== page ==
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Transforming the Culture by Transforming People: Apologetics

I have been harping on this for some time, now, but a friend exposed me to Barna’s latest polling about the election which measured how Christians voted.

In brief:

  1. The Republican challenger generally won over a majority of people whose beliefs reflected a conservative Christian faith. For instance, he won 57% of those who strongly believed that the Bible is totally accurate in all the principles it teaches; 61% of adults who strongly affirmed a personal responsibility to share their religious faith with others; 63% of those who believe that Satan is a living, influential force; 64% who contend that a person cannot earn their salvation, that it is a gift from God; 60% of the adults who say that Jesus Christ never sinned; and 54% of the people who have an orthodox, biblical perception of who God is.
  2. Adults who claimed to be “absolutely committed to Christianity” voted overwhelmingly for Sen. McCain (59% to 40%). However, those who were only “moderately committed to Christianity” were overwhelmingly persuaded to back Sen. Obama (64% to 35%). People who called themselves Christians but said they were not committed to the faith also sided heavily with Sen. Obama (79% to 21%).

There is clearly a trend away from McCain depending on one’s positions regarding Christ and the conviction associated those convictions.  On the other hand, what did the ‘second largest voting block after Christians’ vote?  Atheists and agnostics…

Three-fourths of atheists and agnostics (76%) gave their vote to Sen. Obama, while only 23% backed Sen. McCain. That is a step up from the level of support Democrats have previously received from skeptics. In 2004, 64% of atheists and agnostics voted for Democratic challenger John Kerry

There is again a clear correlation between beliefs and the one receiving the vote.  I don’t perceive this as particularly insightful:  it isn’t brain surgery to deduce that one’s beliefs impact where one puts their vote.  However, my proposed solution doesn’t seem as obvious to the Christian church as it does to me:  if you want to transform the culture, raise up more educated, informed, passionate Christians.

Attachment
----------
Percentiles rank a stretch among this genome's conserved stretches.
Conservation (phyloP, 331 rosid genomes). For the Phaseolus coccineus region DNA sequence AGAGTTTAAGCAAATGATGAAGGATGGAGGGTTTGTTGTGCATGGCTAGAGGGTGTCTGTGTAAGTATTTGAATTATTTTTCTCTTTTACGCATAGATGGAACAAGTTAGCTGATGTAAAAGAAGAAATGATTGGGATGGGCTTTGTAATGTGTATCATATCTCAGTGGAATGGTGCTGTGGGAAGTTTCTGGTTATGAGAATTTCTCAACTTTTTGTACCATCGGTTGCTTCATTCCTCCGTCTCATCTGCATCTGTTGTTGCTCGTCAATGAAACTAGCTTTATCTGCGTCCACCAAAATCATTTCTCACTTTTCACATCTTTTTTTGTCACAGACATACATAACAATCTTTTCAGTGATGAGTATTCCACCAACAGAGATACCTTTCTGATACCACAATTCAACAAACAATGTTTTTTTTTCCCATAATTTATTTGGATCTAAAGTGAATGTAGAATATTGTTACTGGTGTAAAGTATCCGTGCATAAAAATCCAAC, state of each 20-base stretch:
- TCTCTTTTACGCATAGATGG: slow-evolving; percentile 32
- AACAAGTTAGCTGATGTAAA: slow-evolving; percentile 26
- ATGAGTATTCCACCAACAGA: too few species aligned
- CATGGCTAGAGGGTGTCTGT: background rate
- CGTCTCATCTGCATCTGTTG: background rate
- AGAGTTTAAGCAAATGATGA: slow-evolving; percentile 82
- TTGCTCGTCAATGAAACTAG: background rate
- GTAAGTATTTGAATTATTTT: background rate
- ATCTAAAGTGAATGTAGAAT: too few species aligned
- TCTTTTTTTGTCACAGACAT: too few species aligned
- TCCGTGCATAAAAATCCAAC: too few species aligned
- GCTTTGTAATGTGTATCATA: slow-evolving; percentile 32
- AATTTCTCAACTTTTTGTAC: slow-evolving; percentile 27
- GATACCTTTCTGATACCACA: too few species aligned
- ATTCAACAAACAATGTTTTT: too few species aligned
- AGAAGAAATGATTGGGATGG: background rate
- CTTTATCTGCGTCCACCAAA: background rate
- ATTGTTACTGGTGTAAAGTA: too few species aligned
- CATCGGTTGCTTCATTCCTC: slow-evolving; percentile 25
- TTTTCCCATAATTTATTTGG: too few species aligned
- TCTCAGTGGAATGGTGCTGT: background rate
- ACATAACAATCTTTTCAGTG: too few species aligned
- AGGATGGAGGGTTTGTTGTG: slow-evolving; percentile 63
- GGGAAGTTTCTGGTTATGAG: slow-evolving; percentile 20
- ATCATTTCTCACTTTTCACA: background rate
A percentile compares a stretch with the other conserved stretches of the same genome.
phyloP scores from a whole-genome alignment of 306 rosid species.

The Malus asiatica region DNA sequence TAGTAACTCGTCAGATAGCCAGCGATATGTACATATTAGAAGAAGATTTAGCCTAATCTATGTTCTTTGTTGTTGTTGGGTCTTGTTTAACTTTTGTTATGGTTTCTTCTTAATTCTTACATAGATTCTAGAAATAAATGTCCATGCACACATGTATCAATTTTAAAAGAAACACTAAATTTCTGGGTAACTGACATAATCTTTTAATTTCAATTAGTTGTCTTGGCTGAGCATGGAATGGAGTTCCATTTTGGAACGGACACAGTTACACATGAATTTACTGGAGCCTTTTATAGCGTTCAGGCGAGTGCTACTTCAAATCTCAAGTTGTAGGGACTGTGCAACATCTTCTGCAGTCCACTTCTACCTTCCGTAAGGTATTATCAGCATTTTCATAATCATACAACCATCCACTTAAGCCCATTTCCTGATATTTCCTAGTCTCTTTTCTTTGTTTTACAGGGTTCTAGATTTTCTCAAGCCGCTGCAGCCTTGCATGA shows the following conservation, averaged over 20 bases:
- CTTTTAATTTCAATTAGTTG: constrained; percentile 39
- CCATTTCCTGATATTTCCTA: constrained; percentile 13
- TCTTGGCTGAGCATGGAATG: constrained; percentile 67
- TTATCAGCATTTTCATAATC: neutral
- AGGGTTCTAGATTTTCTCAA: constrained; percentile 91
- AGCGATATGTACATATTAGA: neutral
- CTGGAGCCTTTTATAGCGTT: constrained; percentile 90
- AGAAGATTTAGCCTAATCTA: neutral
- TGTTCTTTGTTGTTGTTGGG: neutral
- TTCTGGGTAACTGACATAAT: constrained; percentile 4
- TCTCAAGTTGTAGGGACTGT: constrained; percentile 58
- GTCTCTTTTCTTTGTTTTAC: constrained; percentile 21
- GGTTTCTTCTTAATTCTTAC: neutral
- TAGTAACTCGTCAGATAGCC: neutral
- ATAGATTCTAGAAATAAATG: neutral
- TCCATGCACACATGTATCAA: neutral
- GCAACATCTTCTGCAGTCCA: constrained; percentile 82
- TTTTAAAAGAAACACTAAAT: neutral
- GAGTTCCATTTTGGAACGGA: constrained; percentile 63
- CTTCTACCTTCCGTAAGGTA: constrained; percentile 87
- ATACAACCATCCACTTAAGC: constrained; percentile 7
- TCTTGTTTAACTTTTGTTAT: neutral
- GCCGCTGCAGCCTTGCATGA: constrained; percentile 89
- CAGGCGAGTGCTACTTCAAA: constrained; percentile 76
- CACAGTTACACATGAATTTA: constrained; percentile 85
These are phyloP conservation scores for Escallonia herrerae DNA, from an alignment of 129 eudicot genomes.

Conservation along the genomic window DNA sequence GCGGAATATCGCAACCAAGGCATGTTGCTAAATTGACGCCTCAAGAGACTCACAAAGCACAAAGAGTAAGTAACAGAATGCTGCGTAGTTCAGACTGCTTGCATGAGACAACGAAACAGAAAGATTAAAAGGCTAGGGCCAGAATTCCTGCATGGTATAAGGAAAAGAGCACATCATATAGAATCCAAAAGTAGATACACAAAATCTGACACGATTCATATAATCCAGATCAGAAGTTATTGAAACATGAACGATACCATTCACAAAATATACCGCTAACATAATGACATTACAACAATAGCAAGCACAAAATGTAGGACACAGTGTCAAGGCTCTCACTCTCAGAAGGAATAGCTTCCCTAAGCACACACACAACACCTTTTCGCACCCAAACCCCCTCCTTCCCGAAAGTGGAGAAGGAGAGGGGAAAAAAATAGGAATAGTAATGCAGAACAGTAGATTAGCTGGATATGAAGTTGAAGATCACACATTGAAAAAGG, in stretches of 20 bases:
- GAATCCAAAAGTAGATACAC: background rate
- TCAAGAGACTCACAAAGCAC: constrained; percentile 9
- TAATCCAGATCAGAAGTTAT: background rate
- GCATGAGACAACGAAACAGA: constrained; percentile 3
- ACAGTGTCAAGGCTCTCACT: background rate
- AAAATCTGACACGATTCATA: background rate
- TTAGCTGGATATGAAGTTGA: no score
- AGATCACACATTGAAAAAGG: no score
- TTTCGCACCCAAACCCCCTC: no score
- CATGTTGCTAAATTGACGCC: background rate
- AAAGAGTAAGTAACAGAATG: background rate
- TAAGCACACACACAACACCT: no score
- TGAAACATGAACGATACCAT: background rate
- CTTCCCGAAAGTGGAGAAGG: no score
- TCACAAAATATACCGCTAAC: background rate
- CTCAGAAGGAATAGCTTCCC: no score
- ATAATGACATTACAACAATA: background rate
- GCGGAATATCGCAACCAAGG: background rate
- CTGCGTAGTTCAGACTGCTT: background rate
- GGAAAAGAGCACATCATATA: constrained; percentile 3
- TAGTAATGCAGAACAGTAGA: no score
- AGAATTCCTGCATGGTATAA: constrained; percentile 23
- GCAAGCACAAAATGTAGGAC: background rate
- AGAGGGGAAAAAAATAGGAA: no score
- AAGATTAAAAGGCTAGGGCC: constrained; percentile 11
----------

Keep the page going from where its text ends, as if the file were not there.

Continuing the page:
I made this argument in a well received WorldNetDaily article several months back.  For example, I said:

Putting our attention on our apologetics and evangelism efforts [rather than legislation] puts it in a place that treats the root issue: the heart condition of each human soul. A person who sees that God’s plan for the human body was not arbitrary and capricious will not need the force of law to check his sexual ambitions. A person who sees that life is in the hands of the Life Giver does not need legislation to tell her to keep her baby. Moreover, is it not the case that far from simply prohibiting certain behaviors, we are concerned about the individual souls engaged in them? Of course.

I say that this essay was well received- and it was.  However, as near as I can tell, the Christian church hasn’t taken any steps to act on these principles.  Churches are not adding staff apologists, for example.  There isn’t a big move to implement apologetic programs.  In fact, if anything the anti-intellectualism of a ‘we have faith in Jesus, we don’t need anything else’ attitude seems to be popping up on my radar even more.

This is not to demean legislative efforts.  As I said in the WND article, I think they have their place.  To me, however, the mere fact that we need legislative efforts means we’ve already lost.  Legislative efforts (in a world without judicial activists) imply having more people voting in favor of your position than the other- Barna’s polling shows the effects of such correlations- so a perfectly plausible approach (to me) would be to focus on changing people’s minds.  Change their minds on the big metaphysical issues, and this will trickle down as they grasp the practical implications.

So, providing Obama doesn’t do anything glaringly outrageous, I will likely not speak much more about the election on this blog.  That he will sign the “Freedom of Choice Act” is something that is obvious and requires no additional comment.  Such an act would be par for the course.  Assuming he doesn’t do anything more radical than I already expect him to do, I will return this blog to primarily taking my own advice:  persuading people to Christianity.


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